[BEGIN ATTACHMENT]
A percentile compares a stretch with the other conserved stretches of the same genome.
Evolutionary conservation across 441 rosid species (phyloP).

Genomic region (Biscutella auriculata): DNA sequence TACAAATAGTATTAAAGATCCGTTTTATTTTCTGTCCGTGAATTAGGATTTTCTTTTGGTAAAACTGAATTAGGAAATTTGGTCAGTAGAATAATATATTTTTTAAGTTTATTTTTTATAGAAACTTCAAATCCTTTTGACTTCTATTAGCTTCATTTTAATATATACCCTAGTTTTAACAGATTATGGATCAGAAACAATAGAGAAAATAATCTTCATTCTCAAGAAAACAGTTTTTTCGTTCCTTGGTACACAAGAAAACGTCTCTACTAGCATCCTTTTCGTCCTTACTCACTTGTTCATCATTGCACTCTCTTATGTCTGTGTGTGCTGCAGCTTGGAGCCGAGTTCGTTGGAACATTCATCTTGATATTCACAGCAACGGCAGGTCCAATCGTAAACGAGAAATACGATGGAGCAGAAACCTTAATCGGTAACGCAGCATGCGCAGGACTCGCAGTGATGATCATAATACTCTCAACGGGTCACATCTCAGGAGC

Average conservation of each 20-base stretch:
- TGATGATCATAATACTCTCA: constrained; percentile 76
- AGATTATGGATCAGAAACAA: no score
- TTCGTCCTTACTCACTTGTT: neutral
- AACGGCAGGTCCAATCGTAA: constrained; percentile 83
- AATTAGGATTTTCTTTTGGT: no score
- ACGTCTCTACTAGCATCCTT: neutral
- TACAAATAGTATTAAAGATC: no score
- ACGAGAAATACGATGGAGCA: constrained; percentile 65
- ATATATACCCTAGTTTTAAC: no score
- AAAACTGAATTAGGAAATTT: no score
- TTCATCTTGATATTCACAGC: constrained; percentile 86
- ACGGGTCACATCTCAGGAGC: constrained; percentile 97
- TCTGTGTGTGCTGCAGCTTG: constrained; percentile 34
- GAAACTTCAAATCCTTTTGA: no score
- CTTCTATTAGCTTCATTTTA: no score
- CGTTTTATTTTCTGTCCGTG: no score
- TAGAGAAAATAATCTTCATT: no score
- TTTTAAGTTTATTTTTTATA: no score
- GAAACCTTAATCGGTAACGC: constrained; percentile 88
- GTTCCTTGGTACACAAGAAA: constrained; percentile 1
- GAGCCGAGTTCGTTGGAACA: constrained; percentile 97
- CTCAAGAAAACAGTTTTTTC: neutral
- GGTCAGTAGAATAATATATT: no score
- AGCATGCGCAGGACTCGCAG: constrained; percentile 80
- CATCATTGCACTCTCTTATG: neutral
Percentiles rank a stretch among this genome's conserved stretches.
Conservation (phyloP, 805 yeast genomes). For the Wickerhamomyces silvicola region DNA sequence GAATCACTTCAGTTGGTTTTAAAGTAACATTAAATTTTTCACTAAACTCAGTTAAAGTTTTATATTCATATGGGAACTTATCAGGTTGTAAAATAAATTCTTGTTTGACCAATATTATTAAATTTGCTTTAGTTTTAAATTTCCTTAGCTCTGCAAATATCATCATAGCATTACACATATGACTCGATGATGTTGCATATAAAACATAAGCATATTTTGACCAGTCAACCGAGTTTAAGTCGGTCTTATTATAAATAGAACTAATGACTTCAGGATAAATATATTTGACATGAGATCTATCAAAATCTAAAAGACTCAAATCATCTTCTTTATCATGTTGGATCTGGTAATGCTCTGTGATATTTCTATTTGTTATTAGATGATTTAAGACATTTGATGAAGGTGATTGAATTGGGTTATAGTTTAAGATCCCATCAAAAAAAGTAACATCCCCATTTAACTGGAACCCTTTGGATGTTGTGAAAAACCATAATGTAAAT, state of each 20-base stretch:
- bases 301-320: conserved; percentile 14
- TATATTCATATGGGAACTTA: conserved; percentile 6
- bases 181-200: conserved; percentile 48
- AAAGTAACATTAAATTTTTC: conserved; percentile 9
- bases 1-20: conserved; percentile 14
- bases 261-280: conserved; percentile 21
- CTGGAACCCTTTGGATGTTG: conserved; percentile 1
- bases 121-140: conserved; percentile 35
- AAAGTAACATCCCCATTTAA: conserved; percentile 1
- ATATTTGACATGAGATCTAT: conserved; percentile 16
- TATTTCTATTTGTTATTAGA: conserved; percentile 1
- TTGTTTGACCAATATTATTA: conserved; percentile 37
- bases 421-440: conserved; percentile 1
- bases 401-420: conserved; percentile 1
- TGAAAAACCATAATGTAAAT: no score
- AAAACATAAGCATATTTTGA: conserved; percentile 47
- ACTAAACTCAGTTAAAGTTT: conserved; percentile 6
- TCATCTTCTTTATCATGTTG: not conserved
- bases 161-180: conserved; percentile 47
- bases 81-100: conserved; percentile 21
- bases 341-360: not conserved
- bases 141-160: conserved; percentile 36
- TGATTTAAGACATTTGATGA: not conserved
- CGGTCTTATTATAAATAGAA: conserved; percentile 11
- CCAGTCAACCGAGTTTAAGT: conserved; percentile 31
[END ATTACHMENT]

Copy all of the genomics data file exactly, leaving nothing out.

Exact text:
A percentile compares a stretch with the other conserved stretches of the same genome.
Evolutionary conservation across 441 rosid species (phyloP).

Genomic region (Biscutella auriculata): DNA sequence TACAAATAGTATTAAAGATCCGTTTTATTTTCTGTCCGTGAATTAGGATTTTCTTTTGGTAAAACTGAATTAGGAAATTTGGTCAGTAGAATAATATATTTTTTAAGTTTATTTTTTATAGAAACTTCAAATCCTTTTGACTTCTATTAGCTTCATTTTAATATATACCCTAGTTTTAACAGATTATGGATCAGAAACAATAGAGAAAATAATCTTCATTCTCAAGAAAACAGTTTTTTCGTTCCTTGGTACACAAGAAAACGTCTCTACTAGCATCCTTTTCGTCCTTACTCACTTGTTCATCATTGCACTCTCTTATGTCTGTGTGTGCTGCAGCTTGGAGCCGAGTTCGTTGGAACATTCATCTTGATATTCACAGCAACGGCAGGTCCAATCGTAAACGAGAAATACGATGGAGCAGAAACCTTAATCGGTAACGCAGCATGCGCAGGACTCGCAGTGATGATCATAATACTCTCAACGGGTCACATCTCAGGAGC

Average conservation of each 20-base stretch:
- TGATGATCATAATACTCTCA: constrained; percentile 76
- AGATTATGGATCAGAAACAA: no score
- TTCGTCCTTACTCACTTGTT: neutral
- AACGGCAGGTCCAATCGTAA: constrained; percentile 83
- AATTAGGATTTTCTTTTGGT: no score
- ACGTCTCTACTAGCATCCTT: neutral
- TACAAATAGTATTAAAGATC: no score
- ACGAGAAATACGATGGAGCA: constrained; percentile 65
- ATATATACCCTAGTTTTAAC: no score
- AAAACTGAATTAGGAAATTT: no score
- TTCATCTTGATATTCACAGC: constrained; percentile 86
- ACGGGTCACATCTCAGGAGC: constrained; percentile 97
- TCTGTGTGTGCTGCAGCTTG: constrained; percentile 34
- GAAACTTCAAATCCTTTTGA: no score
- CTTCTATTAGCTTCATTTTA: no score
- CGTTTTATTTTCTGTCCGTG: no score
- TAGAGAAAATAATCTTCATT: no score
- TTTTAAGTTTATTTTTTATA: no score
- GAAACCTTAATCGGTAACGC: constrained; percentile 88
- GTTCCTTGGTACACAAGAAA: constrained; percentile 1
- GAGCCGAGTTCGTTGGAACA: constrained; percentile 97
- CTCAAGAAAACAGTTTTTTC: neutral
- GGTCAGTAGAATAATATATT: no score
- AGCATGCGCAGGACTCGCAG: constrained; percentile 80
- CATCATTGCACTCTCTTATG: neutral
Percentiles rank a stretch among this genome's conserved stretches.
Conservation (phyloP, 805 yeast genomes). For the Wickerhamomyces silvicola region DNA sequence GAATCACTTCAGTTGGTTTTAAAGTAACATTAAATTTTTCACTAAACTCAGTTAAAGTTTTATATTCATATGGGAACTTATCAGGTTGTAAAATAAATTCTTGTTTGACCAATATTATTAAATTTGCTTTAGTTTTAAATTTCCTTAGCTCTGCAAATATCATCATAGCATTACACATATGACTCGATGATGTTGCATATAAAACATAAGCATATTTTGACCAGTCAACCGAGTTTAAGTCGGTCTTATTATAAATAGAACTAATGACTTCAGGATAAATATATTTGACATGAGATCTATCAAAATCTAAAAGACTCAAATCATCTTCTTTATCATGTTGGATCTGGTAATGCTCTGTGATATTTCTATTTGTTATTAGATGATTTAAGACATTTGATGAAGGTGATTGAATTGGGTTATAGTTTAAGATCCCATCAAAAAAAGTAACATCCCCATTTAACTGGAACCCTTTGGATGTTGTGAAAAACCATAATGTAAAT, state of each 20-base stretch:
- bases 301-320: conserved; percentile 14
- TATATTCATATGGGAACTTA: conserved; percentile 6
- bases 181-200: conserved; percentile 48
- AAAGTAACATTAAATTTTTC: conserved; percentile 9
- bases 1-20: conserved; percentile 14
- bases 261-280: conserved; percentile 21
- CTGGAACCCTTTGGATGTTG: conserved; percentile 1
- bases 121-140: conserved; percentile 35
- AAAGTAACATCCCCATTTAA: conserved; percentile 1
- ATATTTGACATGAGATCTAT: conserved; percentile 16
- TATTTCTATTTGTTATTAGA: conserved; percentile 1
- TTGTTTGACCAATATTATTA: conserved; percentile 37
- bases 421-440: conserved; percentile 1
- bases 401-420: conserved; percentile 1
- TGAAAAACCATAATGTAAAT: no score
- AAAACATAAGCATATTTTGA: conserved; percentile 47
- ACTAAACTCAGTTAAAGTTT: conserved; percentile 6
- TCATCTTCTTTATCATGTTG: not conserved
- bases 161-180: conserved; percentile 47
- bases 81-100: conserved; percentile 21
- bases 341-360: not conserved
- bases 141-160: conserved; percentile 36
- TGATTTAAGACATTTGATGA: not conserved
- CGGTCTTATTATAAATAGAA: conserved; percentile 11
- CCAGTCAACCGAGTTTAAGT: conserved; percentile 31